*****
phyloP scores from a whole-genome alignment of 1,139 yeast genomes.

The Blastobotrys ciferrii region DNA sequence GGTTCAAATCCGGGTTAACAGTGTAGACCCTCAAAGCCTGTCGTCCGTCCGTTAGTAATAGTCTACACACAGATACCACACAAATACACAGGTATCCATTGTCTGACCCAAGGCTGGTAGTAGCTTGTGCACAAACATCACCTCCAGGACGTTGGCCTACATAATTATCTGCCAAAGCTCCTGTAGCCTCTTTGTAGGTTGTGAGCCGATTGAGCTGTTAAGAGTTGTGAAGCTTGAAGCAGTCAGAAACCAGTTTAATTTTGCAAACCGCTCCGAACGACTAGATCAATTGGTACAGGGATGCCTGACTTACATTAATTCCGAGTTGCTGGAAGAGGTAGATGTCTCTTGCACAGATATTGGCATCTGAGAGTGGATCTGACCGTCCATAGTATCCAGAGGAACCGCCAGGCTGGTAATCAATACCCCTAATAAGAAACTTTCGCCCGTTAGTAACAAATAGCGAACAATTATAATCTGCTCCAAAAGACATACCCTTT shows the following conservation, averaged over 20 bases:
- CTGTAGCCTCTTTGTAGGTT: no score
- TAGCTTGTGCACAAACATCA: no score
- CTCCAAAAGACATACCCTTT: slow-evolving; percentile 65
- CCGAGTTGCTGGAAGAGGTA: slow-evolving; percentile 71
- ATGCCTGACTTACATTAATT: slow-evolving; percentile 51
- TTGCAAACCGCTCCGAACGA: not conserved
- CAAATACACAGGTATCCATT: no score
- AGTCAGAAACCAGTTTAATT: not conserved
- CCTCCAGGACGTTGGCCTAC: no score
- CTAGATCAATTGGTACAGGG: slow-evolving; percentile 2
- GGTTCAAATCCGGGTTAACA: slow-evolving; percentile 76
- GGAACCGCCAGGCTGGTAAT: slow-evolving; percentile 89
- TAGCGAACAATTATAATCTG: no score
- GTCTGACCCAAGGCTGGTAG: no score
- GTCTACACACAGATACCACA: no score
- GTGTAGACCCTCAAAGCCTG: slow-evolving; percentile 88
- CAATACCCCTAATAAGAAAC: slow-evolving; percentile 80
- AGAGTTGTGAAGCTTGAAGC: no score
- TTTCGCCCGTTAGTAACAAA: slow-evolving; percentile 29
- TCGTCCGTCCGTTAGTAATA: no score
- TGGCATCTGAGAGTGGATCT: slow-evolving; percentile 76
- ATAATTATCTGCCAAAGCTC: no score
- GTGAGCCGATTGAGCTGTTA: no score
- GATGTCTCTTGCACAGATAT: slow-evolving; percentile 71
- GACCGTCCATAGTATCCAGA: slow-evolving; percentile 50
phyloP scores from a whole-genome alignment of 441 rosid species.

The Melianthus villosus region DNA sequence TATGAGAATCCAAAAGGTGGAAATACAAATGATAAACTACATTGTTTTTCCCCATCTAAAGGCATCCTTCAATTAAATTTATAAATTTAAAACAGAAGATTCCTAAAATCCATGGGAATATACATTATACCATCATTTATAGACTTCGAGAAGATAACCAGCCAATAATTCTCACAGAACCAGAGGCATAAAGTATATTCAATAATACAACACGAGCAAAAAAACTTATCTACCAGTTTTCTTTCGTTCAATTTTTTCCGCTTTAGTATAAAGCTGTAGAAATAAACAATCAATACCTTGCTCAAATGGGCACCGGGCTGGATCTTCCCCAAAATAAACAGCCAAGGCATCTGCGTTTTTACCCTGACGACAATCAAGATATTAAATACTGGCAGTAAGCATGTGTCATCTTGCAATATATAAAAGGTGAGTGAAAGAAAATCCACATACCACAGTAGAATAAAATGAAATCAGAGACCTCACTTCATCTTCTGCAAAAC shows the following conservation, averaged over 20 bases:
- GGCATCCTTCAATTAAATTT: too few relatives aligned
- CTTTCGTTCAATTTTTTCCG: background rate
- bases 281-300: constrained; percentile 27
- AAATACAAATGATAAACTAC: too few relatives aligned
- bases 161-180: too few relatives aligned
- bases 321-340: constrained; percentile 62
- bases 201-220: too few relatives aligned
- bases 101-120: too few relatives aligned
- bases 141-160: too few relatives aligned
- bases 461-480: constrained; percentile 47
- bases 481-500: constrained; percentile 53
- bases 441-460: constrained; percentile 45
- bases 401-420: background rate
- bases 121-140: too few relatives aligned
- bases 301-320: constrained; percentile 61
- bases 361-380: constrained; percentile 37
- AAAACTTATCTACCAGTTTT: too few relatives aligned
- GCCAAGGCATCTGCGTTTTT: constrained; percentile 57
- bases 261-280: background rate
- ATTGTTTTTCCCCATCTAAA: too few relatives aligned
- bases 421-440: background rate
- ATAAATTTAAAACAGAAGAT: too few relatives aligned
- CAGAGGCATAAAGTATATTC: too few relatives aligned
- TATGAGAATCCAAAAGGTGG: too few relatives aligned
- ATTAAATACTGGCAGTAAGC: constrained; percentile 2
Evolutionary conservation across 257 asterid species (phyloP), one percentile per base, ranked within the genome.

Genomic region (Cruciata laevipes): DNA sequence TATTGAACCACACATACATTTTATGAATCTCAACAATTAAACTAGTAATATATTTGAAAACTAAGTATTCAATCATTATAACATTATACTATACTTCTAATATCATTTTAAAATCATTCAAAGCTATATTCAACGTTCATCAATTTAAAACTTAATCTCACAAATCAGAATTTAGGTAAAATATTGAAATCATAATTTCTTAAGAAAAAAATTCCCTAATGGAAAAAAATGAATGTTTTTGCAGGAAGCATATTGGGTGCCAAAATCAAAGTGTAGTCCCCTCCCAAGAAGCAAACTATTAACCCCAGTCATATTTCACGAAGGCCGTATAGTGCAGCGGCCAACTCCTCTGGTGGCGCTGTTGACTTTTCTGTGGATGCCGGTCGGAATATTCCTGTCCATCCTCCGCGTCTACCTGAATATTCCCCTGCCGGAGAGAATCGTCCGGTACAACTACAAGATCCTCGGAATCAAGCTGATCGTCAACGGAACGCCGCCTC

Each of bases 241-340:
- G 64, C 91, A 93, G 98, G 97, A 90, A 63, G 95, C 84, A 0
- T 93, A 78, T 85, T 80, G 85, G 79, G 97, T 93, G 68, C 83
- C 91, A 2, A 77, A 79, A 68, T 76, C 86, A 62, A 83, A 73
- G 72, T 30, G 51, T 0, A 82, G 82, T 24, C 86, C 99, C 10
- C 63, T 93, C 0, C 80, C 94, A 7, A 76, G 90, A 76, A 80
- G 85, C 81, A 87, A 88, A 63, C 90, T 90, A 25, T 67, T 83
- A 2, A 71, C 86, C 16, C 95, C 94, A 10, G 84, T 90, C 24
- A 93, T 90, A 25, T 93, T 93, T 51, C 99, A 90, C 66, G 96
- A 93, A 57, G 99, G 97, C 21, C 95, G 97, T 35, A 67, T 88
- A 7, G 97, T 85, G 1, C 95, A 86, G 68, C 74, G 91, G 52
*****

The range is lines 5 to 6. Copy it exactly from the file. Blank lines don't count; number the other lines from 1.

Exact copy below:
- CTCCAAAAGACATACCCTTT: slow-evolving; percentile 65
- CCGAGTTGCTGGAAGAGGTA: slow-evolving; percentile 71